Poetry / Charlie Clark
:: Devil Ceases to See the Point in Introspection ::
One night he watched a whole old cypress burn.
When morning came he turned the dirt to confirm even its roots
were just soft shots of cinder, then thought, now what?
He knows the research underscores how important it is
that summer leave your children bored. One girl dug
herself a hole, shoulder deep, in the dust that he’d engendered.
For years he kept tabs on her
to ensure it was the best thing she’d ever done and that she knew it.
He knows all the metaphors people make of holes.
Here, for once, the origin was real. She towed it like a soul,
its insides a growing plug of dust, crotch hair, and hazy solar rays.
To say she loved herself in spite of it is to misunderstand spite.
The self. Love. Holes. When her modesty climbed into the earth, it burned.
When he came to claim the ash he couldn’t stand the thing that rose.
From the writer
:: Account ::
I don’t believe in the devil, but I do find the notion of the devil fascinating. And generative. Ditto the supernatural. For close to a decade now I’ve been writing the occasional loose sonnet that uses the devil as a starting-off point. They usually come to me when I’m stuck with a subject or a few stray lines that I find interesting but can’t make cohere with any success. Enter the devil. Having the character of the devil present (even if the devil isn’t actually present beyond the title of a particular poem) provides an energy and a strategic position from which to proceed. It often helps the work cohere and to break through to something surprising. The idea that one can write through a character—not necessarily write a persona poem, but engage in world building by means of a fictionalized mask—is something that my wife (poet and scholar Sasha West) has done a lot of thinking about. Her work on this has been crucial for me in terms of clarifying what kind of exploration I’m engaged in with this kind of poem. In addition to Sasha’s work, this poem is indebted to a handful of writers. Namely, those I’ve been reading. (I find whatever I’m reading has a huge influence on what I write.) When writing this poem, I had been reading through the later books of Geoffrey Hill (Speech Speech and The Orchards of Syon), the Alan Moore run of Swamp Thing comics, and Svetlana Alexievich’s Voices from Chernobyl. Living in the language of all three writers provided a sort of eerie, unreal/too real/dreamlike foundation from which to consider life/afterlife, grief, comic violence, the wit of vengeance, fallenness, redemption, and the pleasures available to one making a life in fallenness. (As a side note, Alexievich’s discovery of reported monologues is a real achievement in terms of the advancement of writing. I’ve only read Voices from Chernobyl, but I recommend that everyone go out and get their hands on her work as quickly as they can.)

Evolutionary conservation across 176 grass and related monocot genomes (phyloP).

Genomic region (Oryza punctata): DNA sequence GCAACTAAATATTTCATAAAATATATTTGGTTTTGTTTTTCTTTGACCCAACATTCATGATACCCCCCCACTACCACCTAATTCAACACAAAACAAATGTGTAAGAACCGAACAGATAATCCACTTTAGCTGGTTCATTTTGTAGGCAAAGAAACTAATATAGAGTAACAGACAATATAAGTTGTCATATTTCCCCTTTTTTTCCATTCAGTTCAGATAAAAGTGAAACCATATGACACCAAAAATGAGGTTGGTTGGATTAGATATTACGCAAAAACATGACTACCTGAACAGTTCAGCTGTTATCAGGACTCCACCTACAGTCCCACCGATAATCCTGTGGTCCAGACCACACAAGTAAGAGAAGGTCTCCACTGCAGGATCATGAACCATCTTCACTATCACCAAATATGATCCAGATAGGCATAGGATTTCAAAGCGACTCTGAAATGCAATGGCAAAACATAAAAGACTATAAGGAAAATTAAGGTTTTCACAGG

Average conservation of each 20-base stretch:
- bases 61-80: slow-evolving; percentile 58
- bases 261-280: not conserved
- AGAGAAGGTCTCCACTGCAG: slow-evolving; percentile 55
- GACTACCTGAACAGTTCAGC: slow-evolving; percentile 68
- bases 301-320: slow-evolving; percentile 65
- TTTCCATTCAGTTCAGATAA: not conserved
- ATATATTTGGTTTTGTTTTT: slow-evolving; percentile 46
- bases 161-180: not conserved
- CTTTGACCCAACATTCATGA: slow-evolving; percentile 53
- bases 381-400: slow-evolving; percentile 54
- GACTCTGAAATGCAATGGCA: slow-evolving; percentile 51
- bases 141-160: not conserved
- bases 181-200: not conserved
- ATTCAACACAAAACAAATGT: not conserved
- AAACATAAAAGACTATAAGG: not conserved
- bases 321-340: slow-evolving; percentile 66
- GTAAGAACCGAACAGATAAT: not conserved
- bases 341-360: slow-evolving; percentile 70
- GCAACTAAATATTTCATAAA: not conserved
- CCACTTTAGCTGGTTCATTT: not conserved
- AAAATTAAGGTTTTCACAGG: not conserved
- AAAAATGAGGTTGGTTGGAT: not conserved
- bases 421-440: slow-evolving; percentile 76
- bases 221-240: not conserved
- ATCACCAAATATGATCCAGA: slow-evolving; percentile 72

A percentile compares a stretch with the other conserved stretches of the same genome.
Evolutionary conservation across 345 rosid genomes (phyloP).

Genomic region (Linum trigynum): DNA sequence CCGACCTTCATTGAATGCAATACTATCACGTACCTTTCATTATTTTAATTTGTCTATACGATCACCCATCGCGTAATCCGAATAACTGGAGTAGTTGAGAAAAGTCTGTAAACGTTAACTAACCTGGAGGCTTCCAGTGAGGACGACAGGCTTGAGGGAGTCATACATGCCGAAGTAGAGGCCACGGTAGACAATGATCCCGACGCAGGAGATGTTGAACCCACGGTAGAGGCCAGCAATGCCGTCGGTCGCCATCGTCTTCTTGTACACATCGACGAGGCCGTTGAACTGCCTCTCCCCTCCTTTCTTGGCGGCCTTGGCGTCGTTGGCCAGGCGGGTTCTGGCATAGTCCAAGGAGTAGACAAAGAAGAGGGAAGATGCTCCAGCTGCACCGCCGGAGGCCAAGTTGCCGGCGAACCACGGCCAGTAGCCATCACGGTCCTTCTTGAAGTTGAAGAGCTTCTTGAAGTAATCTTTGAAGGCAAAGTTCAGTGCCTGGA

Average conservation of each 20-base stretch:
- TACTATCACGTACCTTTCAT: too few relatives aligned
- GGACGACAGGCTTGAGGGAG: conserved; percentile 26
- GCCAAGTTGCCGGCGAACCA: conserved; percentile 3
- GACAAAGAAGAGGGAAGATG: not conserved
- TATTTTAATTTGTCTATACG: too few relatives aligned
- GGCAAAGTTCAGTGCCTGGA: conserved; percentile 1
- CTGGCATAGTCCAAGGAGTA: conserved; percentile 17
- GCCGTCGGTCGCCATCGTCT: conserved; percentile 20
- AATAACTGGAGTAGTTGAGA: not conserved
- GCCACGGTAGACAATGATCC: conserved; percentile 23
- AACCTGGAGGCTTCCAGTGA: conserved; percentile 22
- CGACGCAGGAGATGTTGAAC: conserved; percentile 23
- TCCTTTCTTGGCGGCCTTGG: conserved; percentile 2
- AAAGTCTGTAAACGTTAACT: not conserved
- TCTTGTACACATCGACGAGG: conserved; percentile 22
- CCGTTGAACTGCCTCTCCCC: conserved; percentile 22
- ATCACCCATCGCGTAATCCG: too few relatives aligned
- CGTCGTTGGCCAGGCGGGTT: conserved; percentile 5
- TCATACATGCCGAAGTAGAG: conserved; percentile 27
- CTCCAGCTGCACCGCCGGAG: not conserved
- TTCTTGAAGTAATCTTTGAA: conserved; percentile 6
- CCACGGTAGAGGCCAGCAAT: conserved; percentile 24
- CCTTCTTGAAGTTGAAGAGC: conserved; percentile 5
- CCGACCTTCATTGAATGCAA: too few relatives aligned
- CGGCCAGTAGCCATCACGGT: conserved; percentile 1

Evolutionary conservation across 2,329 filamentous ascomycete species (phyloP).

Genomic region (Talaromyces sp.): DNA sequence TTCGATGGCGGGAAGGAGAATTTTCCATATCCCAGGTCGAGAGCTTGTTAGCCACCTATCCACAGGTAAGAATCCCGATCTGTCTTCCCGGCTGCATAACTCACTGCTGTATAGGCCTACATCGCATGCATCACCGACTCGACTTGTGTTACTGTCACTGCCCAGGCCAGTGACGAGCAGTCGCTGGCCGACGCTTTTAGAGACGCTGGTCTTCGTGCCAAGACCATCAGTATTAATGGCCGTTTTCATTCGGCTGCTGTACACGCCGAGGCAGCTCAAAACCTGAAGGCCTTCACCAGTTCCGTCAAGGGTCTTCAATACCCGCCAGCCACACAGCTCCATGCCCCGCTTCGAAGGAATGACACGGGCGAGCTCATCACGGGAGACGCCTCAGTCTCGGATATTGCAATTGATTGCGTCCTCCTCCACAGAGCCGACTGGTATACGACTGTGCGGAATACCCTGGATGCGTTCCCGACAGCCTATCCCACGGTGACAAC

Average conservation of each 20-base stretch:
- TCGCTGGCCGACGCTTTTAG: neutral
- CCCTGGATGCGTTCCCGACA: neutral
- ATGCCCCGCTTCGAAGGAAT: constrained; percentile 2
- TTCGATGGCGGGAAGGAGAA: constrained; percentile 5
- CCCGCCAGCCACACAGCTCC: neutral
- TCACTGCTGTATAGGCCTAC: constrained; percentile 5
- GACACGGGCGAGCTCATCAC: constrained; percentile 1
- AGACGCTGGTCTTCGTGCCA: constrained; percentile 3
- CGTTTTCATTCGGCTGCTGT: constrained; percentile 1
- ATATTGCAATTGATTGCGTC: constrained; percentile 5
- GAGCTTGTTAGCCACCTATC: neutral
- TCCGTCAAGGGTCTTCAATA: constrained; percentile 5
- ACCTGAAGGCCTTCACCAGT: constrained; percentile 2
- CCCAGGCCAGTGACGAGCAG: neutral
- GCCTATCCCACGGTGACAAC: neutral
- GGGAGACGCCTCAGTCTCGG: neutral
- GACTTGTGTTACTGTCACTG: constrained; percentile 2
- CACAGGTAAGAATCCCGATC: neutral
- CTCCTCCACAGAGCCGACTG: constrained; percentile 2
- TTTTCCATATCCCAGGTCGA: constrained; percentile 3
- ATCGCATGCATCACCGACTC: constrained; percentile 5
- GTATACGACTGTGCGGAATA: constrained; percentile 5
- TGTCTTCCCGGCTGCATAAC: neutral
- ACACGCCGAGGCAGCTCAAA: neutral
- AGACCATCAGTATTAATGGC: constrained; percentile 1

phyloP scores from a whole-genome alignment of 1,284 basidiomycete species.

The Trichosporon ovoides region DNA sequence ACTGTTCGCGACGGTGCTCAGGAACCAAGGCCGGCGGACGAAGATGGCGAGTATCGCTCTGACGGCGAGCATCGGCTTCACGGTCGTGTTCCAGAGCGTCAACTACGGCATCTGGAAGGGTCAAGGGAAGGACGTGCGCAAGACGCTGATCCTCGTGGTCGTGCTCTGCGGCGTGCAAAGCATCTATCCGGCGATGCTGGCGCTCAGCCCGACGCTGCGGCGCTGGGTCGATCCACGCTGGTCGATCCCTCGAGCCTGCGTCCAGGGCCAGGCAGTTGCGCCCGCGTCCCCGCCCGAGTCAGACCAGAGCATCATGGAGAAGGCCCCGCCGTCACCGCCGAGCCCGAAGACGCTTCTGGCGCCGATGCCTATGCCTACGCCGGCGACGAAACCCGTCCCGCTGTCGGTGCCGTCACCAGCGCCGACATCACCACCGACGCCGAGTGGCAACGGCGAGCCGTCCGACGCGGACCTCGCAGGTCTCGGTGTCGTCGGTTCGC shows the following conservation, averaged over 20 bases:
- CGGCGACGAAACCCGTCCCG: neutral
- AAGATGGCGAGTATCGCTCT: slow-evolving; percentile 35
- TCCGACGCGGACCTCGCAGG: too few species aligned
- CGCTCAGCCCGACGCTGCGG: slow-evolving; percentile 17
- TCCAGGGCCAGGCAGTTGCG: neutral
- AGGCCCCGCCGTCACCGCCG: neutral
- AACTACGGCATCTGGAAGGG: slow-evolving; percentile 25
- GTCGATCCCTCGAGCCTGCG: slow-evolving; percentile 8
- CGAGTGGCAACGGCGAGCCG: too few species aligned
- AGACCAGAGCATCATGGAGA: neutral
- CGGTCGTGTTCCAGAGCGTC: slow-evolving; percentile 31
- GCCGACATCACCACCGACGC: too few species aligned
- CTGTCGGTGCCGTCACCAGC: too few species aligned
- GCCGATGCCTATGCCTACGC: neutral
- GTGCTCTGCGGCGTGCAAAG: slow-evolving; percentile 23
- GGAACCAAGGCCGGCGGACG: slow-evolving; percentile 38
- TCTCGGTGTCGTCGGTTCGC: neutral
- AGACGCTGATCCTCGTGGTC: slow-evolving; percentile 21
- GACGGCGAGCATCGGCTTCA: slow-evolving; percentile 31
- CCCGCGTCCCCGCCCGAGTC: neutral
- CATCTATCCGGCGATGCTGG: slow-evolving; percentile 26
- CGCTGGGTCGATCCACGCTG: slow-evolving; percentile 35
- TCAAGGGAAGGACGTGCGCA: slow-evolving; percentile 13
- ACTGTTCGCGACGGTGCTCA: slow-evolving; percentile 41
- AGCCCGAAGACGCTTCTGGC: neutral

Charlie Clark’s work has appeared in Pleiades, Smartish Pace, Threepenny Review, West Branch, and other journals. He has studied poetry at the University of Maryland and the Bread Loaf Writers’ Conference. He lives in Austin, Texas.